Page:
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McCain asks skeptical conservatives for support

Republican John McCain asked disgruntled conservatives to support his presidential bid on Thursday, shortly after Mitt Romney ended his struggling campaign and made McCain the all-but-certain nominee.
Image: John McCain
Sen. John McCain, R- Ariz., gestures during a speech to the Conservative Political Action Conference on Thursday in Washington, D.C. McCain spoke after rival Mitt Romney pulled out of the race during an earlier speech to the group.Evan Vucci / AP
/ Source: Reuters

Republican John McCain asked disgruntled conservatives to support his presidential bid on Thursday, shortly after Mitt Romney ended his struggling campaign and made McCain the all-but-certain nominee.

McCain assured a conference of conservative activists that he was one of them, citing his commitment to win in Iraq, halt Iran's nuclear ambitions and rein in the federal government while drawing sharp contrasts with potential Democratic opponents Hillary Clinton or Barack Obama.

McCain's speech, which drew boos on the topic of illegal immigration, followed by a few hours Romney's surprise announcement at the conference that he was ending his run to allow Republicans to focus on the November election.

"I feel I have to now stand aside, for our party and for our country," the former Massachusetts governor told the shocked crowd, some of whom gasped and shouted "no, no" in response.

Pleas for party unity
McCain, who has built an almost insurmountable lead in delegates to the party's nominating convention, pleaded for party unity during his appearance at the annual conference.

McCain, the 71-year-old former Vietnam prisoner of war, has become a target of critics on the right for his moderate views on illegal immigration, his votes against President Bush's tax cuts in 2001 and 2003 and his labeling in 2000 of some religious conservative leaders as "agents of intolerance."

"I know I have a responsibility, if I am, as I hope to be, the Republican nominee for president, to unite the party and prepare for the great contest in November," the Arizona senator told the activists gathered in a Washington hotel.

"And I am acutely aware that I cannot succeed in that endeavor, nor can our party prevail over the challenge we will face from either Senator Clinton or Senator Obama, without the support of dedicated conservatives," he said.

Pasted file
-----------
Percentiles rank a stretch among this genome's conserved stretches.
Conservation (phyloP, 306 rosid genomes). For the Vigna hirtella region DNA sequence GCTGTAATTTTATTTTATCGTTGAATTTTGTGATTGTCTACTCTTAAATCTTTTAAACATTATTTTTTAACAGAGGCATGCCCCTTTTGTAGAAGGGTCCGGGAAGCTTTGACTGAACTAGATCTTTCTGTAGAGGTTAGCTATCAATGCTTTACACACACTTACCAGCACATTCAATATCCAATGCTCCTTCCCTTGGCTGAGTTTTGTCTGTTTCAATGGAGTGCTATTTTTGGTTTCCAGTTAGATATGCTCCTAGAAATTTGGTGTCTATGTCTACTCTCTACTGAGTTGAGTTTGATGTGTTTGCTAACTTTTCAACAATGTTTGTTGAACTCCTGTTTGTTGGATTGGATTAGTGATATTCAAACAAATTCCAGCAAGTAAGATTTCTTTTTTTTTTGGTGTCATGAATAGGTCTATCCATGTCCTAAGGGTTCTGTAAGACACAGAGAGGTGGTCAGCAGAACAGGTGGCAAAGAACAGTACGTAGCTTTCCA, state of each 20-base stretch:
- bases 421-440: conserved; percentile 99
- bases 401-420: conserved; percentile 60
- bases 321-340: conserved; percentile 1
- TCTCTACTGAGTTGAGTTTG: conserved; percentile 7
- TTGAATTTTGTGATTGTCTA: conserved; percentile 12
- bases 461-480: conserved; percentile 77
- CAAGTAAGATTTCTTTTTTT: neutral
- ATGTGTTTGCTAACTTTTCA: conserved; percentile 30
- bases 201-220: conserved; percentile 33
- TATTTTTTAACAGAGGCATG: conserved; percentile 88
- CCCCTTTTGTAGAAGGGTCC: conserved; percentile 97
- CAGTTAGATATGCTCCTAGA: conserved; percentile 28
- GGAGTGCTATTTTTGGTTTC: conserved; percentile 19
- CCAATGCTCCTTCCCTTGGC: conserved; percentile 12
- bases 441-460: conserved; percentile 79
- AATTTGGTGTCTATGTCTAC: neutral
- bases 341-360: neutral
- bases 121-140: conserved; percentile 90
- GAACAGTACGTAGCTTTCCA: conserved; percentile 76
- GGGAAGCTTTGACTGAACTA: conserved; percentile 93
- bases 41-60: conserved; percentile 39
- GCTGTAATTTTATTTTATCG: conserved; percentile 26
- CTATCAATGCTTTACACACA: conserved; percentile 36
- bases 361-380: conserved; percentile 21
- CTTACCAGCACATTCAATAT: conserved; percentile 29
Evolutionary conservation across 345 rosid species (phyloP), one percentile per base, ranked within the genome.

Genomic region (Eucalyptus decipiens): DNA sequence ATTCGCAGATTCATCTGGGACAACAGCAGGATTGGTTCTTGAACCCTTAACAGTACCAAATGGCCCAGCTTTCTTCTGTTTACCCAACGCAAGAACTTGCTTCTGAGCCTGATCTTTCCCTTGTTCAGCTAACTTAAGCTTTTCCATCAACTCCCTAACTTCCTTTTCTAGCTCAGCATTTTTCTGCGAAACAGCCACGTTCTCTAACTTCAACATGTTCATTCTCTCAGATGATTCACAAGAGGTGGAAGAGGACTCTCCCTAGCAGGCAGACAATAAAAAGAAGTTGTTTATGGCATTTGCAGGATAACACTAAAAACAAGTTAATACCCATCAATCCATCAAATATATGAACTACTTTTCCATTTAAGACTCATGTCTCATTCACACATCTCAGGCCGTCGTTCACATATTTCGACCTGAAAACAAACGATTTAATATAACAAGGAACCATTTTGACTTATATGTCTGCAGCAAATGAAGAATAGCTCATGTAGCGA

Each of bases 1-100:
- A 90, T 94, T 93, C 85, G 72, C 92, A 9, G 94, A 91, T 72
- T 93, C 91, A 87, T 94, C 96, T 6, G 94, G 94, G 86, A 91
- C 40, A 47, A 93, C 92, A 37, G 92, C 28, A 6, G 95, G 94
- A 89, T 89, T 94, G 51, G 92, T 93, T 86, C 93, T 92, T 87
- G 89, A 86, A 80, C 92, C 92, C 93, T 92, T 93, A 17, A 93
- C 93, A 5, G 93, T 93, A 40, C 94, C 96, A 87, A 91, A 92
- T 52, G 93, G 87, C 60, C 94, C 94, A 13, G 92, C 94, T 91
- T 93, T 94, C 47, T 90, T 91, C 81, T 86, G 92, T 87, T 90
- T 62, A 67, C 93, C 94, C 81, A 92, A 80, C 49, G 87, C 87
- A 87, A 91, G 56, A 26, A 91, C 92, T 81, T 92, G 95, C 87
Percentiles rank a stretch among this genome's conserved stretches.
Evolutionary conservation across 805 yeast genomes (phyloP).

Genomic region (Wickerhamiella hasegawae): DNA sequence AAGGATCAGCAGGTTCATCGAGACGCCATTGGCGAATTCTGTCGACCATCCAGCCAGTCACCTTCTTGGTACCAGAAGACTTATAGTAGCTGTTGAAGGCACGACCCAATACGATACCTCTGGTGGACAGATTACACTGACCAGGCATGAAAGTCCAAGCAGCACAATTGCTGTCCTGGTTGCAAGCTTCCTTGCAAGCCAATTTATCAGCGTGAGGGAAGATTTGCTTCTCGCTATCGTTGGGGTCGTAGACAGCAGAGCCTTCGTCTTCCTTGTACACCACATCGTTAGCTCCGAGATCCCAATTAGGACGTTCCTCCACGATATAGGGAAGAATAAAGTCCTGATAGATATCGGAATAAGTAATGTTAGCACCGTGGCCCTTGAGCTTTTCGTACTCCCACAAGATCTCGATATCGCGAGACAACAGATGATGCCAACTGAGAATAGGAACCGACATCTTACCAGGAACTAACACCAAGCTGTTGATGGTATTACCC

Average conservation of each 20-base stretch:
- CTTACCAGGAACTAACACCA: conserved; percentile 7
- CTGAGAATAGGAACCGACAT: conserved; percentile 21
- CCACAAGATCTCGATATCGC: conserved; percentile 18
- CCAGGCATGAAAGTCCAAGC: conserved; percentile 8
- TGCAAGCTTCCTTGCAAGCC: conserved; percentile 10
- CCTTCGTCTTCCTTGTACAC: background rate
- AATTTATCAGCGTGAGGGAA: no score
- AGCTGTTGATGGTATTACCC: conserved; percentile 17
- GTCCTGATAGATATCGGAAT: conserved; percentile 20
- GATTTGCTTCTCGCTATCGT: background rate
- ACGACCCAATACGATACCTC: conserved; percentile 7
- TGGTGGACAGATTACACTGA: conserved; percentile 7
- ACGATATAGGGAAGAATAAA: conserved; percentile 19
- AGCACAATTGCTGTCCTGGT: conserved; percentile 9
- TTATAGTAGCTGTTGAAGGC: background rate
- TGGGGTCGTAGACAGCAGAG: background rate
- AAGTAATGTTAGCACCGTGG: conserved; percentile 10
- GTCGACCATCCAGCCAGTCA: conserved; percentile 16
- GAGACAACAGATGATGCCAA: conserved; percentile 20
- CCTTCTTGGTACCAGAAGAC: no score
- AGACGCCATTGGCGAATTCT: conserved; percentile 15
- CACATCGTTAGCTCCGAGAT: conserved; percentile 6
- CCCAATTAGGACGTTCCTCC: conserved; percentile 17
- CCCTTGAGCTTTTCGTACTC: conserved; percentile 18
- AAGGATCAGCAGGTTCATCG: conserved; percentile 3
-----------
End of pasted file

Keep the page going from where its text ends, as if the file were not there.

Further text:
Still a ‘two-man race,’ says Huckabee
Romney pulled out after losing 14 of 21 states on Tuesday, the biggest day of U.S. presidential voting ahead of November's election, while McCain romped to coast-to-coast wins and cemented his position as front-runner.

Former Arkansas Gov. Mike Huckabee, who won five states on Tuesday, remains in the race but will have a difficult task overcoming McCain, who has rolled up more than 700 of the 1,081 delegates needed to win the nomination.

"This is a two-man race for the nomination, and I am committed to marching on," Huckabee said in a statement after Romney's withdrawal.

McCain's name was booed by some members of the audience when Romney mentioned him, but he drew mostly cheers when he appeared before the crowd — many of them McCain supporters brought in by the campaign.

Drawing some boos
He earned boos, however, when he brought up his support during last year's Senate debate for a path to citizenship for illegal immigrants. McCain has since said border security must come first.

"It is my sincere hope that even if you believe I have occasionally erred in my reasoning as a fellow conservative, you will still allow that I have, in many ways important to all of us, maintained the record of a conservative," McCain told the conference.

Some attendees said they were disappointed Romney was leaving, calling him the only conservative candidate in the race.

"This leaves me very concerned about the future of the Republican Party," said Nathan Shapiro, 22, a college student in New York. "I don't think McCain will carry on the traditions of the Republican Party. He's not a real conservative."

Romney said he was pulling out of the race in order to let Republicans prepare for a general election battle against the two remaining Democrats, both whom have campaigned to withdraw U.S. troops from Iraq.

"In this time of war, I simply cannot let my campaign be a part of aiding a surrender to terror," he said.

Targeting Obama, Clinton
McCain said Obama, an Illinois senator, and Clinton, a New York senator, would create a disaster in Iraq, fail to recognize the threat posed by Iran and weaken the fight against Islamic extremists.

"Their resolve to combat it will be as flawed as their judgment," he said.

Clinton and Obama, locked in a tight and costly duel for the Democratic nomination, both announced new fundraising achievements and took note of McCain's ascension to the role of likely nominee.

Clinton, who said on Wednesday she had pumped $5 million of her own money into the race to keep up with Obama, raised $4 million online in the day after polls closed on Tuesday and a total of $7.5 million in the month, aides said.

Obama raised more than $7 million since polls closed on Tuesday, his camp said.

Clinton said she had great respect for McCain but plenty of policy differences.

"I believe that he offers more of the same — more of the same economic policies, more of the same military policies in Iraq. He said recently he could see having American troops in Iraq for 100 years," she said at a rally in Arlington, Va.